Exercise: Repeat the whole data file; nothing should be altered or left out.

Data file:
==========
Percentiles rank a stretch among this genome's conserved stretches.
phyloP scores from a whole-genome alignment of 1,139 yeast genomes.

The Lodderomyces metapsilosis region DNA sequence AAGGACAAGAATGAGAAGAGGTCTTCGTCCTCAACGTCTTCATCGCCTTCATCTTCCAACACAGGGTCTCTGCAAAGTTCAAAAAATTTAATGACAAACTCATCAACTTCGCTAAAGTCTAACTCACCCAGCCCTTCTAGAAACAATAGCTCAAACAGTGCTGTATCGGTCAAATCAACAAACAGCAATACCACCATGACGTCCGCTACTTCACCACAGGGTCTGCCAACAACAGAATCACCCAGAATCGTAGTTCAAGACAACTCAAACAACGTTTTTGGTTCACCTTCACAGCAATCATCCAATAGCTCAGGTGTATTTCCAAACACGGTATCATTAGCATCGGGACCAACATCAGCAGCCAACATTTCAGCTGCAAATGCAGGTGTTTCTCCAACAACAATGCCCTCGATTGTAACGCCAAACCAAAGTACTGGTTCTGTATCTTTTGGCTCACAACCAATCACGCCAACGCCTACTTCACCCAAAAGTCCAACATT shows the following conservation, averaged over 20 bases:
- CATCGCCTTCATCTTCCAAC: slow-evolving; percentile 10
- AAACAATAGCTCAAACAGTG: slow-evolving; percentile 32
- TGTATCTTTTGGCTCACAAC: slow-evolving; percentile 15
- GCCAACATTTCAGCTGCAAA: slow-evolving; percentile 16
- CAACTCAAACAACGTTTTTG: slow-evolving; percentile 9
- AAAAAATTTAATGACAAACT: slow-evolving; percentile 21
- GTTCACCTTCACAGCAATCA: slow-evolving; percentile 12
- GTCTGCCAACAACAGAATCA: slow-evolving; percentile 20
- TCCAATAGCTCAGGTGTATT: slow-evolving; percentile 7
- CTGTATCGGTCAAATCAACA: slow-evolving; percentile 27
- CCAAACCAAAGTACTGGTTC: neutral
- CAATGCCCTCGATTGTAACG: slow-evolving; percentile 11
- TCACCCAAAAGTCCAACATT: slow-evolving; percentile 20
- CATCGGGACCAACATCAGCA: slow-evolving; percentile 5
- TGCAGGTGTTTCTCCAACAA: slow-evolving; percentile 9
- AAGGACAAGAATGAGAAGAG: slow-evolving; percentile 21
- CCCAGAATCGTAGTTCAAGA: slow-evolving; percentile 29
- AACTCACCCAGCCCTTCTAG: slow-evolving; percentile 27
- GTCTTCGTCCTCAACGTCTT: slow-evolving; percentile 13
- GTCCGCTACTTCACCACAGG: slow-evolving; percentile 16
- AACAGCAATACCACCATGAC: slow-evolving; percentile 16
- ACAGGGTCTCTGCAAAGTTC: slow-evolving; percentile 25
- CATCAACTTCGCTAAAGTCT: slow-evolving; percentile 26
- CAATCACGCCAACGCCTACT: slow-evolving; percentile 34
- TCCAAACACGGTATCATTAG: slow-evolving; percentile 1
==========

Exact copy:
Percentiles rank a stretch among this genome's conserved stretches.
phyloP scores from a whole-genome alignment of 1,139 yeast genomes.

The Lodderomyces metapsilosis region DNA sequence AAGGACAAGAATGAGAAGAGGTCTTCGTCCTCAACGTCTTCATCGCCTTCATCTTCCAACACAGGGTCTCTGCAAAGTTCAAAAAATTTAATGACAAACTCATCAACTTCGCTAAAGTCTAACTCACCCAGCCCTTCTAGAAACAATAGCTCAAACAGTGCTGTATCGGTCAAATCAACAAACAGCAATACCACCATGACGTCCGCTACTTCACCACAGGGTCTGCCAACAACAGAATCACCCAGAATCGTAGTTCAAGACAACTCAAACAACGTTTTTGGTTCACCTTCACAGCAATCATCCAATAGCTCAGGTGTATTTCCAAACACGGTATCATTAGCATCGGGACCAACATCAGCAGCCAACATTTCAGCTGCAAATGCAGGTGTTTCTCCAACAACAATGCCCTCGATTGTAACGCCAAACCAAAGTACTGGTTCTGTATCTTTTGGCTCACAACCAATCACGCCAACGCCTACTTCACCCAAAAGTCCAACATT shows the following conservation, averaged over 20 bases:
- CATCGCCTTCATCTTCCAAC: slow-evolving; percentile 10
- AAACAATAGCTCAAACAGTG: slow-evolving; percentile 32
- TGTATCTTTTGGCTCACAAC: slow-evolving; percentile 15
- GCCAACATTTCAGCTGCAAA: slow-evolving; percentile 16
- CAACTCAAACAACGTTTTTG: slow-evolving; percentile 9
- AAAAAATTTAATGACAAACT: slow-evolving; percentile 21
- GTTCACCTTCACAGCAATCA: slow-evolving; percentile 12
- GTCTGCCAACAACAGAATCA: slow-evolving; percentile 20
- TCCAATAGCTCAGGTGTATT: slow-evolving; percentile 7
- CTGTATCGGTCAAATCAACA: slow-evolving; percentile 27
- CCAAACCAAAGTACTGGTTC: neutral
- CAATGCCCTCGATTGTAACG: slow-evolving; percentile 11
- TCACCCAAAAGTCCAACATT: slow-evolving; percentile 20
- CATCGGGACCAACATCAGCA: slow-evolving; percentile 5
- TGCAGGTGTTTCTCCAACAA: slow-evolving; percentile 9
- AAGGACAAGAATGAGAAGAG: slow-evolving; percentile 21
- CCCAGAATCGTAGTTCAAGA: slow-evolving; percentile 29
- AACTCACCCAGCCCTTCTAG: slow-evolving; percentile 27
- GTCTTCGTCCTCAACGTCTT: slow-evolving; percentile 13
- GTCCGCTACTTCACCACAGG: slow-evolving; percentile 16
- AACAGCAATACCACCATGAC: slow-evolving; percentile 16
- ACAGGGTCTCTGCAAAGTTC: slow-evolving; percentile 25
- CATCAACTTCGCTAAAGTCT: slow-evolving; percentile 26
- CAATCACGCCAACGCCTACT: slow-evolving; percentile 34
- TCCAAACACGGTATCATTAG: slow-evolving; percentile 1